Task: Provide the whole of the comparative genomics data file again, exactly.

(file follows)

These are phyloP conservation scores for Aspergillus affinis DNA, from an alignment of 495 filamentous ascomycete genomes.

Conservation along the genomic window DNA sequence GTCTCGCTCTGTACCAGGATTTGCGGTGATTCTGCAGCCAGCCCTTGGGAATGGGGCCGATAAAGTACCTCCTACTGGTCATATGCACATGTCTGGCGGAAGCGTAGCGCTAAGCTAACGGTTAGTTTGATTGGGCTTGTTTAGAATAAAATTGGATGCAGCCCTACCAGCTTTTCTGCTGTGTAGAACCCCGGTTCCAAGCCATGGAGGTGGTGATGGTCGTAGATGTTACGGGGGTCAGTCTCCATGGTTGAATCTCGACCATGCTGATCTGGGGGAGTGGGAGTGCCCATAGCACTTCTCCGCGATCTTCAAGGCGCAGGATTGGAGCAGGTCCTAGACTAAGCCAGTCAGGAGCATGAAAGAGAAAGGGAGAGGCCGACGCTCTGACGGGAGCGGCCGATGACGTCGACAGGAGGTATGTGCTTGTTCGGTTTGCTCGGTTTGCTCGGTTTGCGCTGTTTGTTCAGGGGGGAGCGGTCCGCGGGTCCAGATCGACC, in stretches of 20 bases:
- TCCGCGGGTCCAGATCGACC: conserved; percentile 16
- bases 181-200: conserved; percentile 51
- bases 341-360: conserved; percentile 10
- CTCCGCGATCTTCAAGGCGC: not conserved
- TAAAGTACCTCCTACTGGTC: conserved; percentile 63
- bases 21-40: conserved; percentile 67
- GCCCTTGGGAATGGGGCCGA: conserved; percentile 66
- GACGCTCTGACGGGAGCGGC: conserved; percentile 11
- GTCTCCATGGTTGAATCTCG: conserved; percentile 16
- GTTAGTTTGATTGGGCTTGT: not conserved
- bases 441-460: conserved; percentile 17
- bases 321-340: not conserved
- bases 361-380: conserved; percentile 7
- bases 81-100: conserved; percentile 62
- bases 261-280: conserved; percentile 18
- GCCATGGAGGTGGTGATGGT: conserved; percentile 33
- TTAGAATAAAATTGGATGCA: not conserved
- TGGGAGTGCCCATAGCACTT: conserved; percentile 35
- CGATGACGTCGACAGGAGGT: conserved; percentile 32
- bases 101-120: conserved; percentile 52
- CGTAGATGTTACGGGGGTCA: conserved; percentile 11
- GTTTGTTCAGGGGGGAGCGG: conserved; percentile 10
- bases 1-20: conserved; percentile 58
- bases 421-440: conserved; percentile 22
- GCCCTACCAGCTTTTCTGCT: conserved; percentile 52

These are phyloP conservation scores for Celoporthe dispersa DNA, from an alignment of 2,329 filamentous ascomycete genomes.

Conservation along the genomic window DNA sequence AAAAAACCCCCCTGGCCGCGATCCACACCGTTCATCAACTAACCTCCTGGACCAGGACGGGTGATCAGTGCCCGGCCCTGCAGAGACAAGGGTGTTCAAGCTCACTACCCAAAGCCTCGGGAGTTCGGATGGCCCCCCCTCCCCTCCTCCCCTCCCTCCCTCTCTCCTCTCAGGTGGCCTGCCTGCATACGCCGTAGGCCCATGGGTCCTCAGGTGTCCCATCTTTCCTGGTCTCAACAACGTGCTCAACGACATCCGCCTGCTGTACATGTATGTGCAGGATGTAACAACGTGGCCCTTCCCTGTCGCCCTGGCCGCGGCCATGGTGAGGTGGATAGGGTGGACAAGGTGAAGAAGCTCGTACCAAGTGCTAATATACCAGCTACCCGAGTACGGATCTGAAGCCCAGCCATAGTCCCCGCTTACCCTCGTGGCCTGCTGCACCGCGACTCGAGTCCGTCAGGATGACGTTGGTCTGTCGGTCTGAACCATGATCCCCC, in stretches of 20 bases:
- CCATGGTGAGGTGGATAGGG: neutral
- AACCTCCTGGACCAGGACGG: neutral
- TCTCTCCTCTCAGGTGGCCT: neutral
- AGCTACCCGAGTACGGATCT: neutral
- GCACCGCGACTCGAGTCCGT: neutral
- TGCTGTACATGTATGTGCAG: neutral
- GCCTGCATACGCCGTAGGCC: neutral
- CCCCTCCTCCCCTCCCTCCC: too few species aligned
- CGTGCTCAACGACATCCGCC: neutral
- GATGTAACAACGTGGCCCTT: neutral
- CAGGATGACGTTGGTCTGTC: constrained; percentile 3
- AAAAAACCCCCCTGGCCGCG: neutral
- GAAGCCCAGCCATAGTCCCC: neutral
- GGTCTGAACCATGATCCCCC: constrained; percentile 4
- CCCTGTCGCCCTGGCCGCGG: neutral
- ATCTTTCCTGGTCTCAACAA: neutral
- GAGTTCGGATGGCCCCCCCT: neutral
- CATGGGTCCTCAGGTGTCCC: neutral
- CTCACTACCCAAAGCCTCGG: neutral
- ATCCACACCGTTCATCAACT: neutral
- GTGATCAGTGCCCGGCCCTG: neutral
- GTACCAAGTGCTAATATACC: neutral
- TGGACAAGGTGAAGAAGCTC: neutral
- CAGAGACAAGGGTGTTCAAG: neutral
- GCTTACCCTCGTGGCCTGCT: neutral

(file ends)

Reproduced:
These are phyloP conservation scores for Aspergillus affinis DNA, from an alignment of 495 filamentous ascomycete genomes.

Conservation along the genomic window DNA sequence GTCTCGCTCTGTACCAGGATTTGCGGTGATTCTGCAGCCAGCCCTTGGGAATGGGGCCGATAAAGTACCTCCTACTGGTCATATGCACATGTCTGGCGGAAGCGTAGCGCTAAGCTAACGGTTAGTTTGATTGGGCTTGTTTAGAATAAAATTGGATGCAGCCCTACCAGCTTTTCTGCTGTGTAGAACCCCGGTTCCAAGCCATGGAGGTGGTGATGGTCGTAGATGTTACGGGGGTCAGTCTCCATGGTTGAATCTCGACCATGCTGATCTGGGGGAGTGGGAGTGCCCATAGCACTTCTCCGCGATCTTCAAGGCGCAGGATTGGAGCAGGTCCTAGACTAAGCCAGTCAGGAGCATGAAAGAGAAAGGGAGAGGCCGACGCTCTGACGGGAGCGGCCGATGACGTCGACAGGAGGTATGTGCTTGTTCGGTTTGCTCGGTTTGCTCGGTTTGCGCTGTTTGTTCAGGGGGGAGCGGTCCGCGGGTCCAGATCGACC, in stretches of 20 bases:
- TCCGCGGGTCCAGATCGACC: conserved; percentile 16
- bases 181-200: conserved; percentile 51
- bases 341-360: conserved; percentile 10
- CTCCGCGATCTTCAAGGCGC: not conserved
- TAAAGTACCTCCTACTGGTC: conserved; percentile 63
- bases 21-40: conserved; percentile 67
- GCCCTTGGGAATGGGGCCGA: conserved; percentile 66
- GACGCTCTGACGGGAGCGGC: conserved; percentile 11
- GTCTCCATGGTTGAATCTCG: conserved; percentile 16
- GTTAGTTTGATTGGGCTTGT: not conserved
- bases 441-460: conserved; percentile 17
- bases 321-340: not conserved
- bases 361-380: conserved; percentile 7
- bases 81-100: conserved; percentile 62
- bases 261-280: conserved; percentile 18
- GCCATGGAGGTGGTGATGGT: conserved; percentile 33
- TTAGAATAAAATTGGATGCA: not conserved
- TGGGAGTGCCCATAGCACTT: conserved; percentile 35
- CGATGACGTCGACAGGAGGT: conserved; percentile 32
- bases 101-120: conserved; percentile 52
- CGTAGATGTTACGGGGGTCA: conserved; percentile 11
- GTTTGTTCAGGGGGGAGCGG: conserved; percentile 10
- bases 1-20: conserved; percentile 58
- bases 421-440: conserved; percentile 22
- GCCCTACCAGCTTTTCTGCT: conserved; percentile 52

These are phyloP conservation scores for Celoporthe dispersa DNA, from an alignment of 2,329 filamentous ascomycete genomes.

Conservation along the genomic window DNA sequence AAAAAACCCCCCTGGCCGCGATCCACACCGTTCATCAACTAACCTCCTGGACCAGGACGGGTGATCAGTGCCCGGCCCTGCAGAGACAAGGGTGTTCAAGCTCACTACCCAAAGCCTCGGGAGTTCGGATGGCCCCCCCTCCCCTCCTCCCCTCCCTCCCTCTCTCCTCTCAGGTGGCCTGCCTGCATACGCCGTAGGCCCATGGGTCCTCAGGTGTCCCATCTTTCCTGGTCTCAACAACGTGCTCAACGACATCCGCCTGCTGTACATGTATGTGCAGGATGTAACAACGTGGCCCTTCCCTGTCGCCCTGGCCGCGGCCATGGTGAGGTGGATAGGGTGGACAAGGTGAAGAAGCTCGTACCAAGTGCTAATATACCAGCTACCCGAGTACGGATCTGAAGCCCAGCCATAGTCCCCGCTTACCCTCGTGGCCTGCTGCACCGCGACTCGAGTCCGTCAGGATGACGTTGGTCTGTCGGTCTGAACCATGATCCCCC, in stretches of 20 bases:
- CCATGGTGAGGTGGATAGGG: neutral
- AACCTCCTGGACCAGGACGG: neutral
- TCTCTCCTCTCAGGTGGCCT: neutral
- AGCTACCCGAGTACGGATCT: neutral
- GCACCGCGACTCGAGTCCGT: neutral
- TGCTGTACATGTATGTGCAG: neutral
- GCCTGCATACGCCGTAGGCC: neutral
- CCCCTCCTCCCCTCCCTCCC: too few species aligned
- CGTGCTCAACGACATCCGCC: neutral
- GATGTAACAACGTGGCCCTT: neutral
- CAGGATGACGTTGGTCTGTC: constrained; percentile 3
- AAAAAACCCCCCTGGCCGCG: neutral
- GAAGCCCAGCCATAGTCCCC: neutral
- GGTCTGAACCATGATCCCCC: constrained; percentile 4
- CCCTGTCGCCCTGGCCGCGG: neutral
- ATCTTTCCTGGTCTCAACAA: neutral
- GAGTTCGGATGGCCCCCCCT: neutral
- CATGGGTCCTCAGGTGTCCC: neutral
- CTCACTACCCAAAGCCTCGG: neutral
- ATCCACACCGTTCATCAACT: neutral
- GTGATCAGTGCCCGGCCCTG: neutral
- GTACCAAGTGCTAATATACC: neutral
- TGGACAAGGTGAAGAAGCTC: neutral
- CAGAGACAAGGGTGTTCAAG: neutral
- GCTTACCCTCGTGGCCTGCT: neutral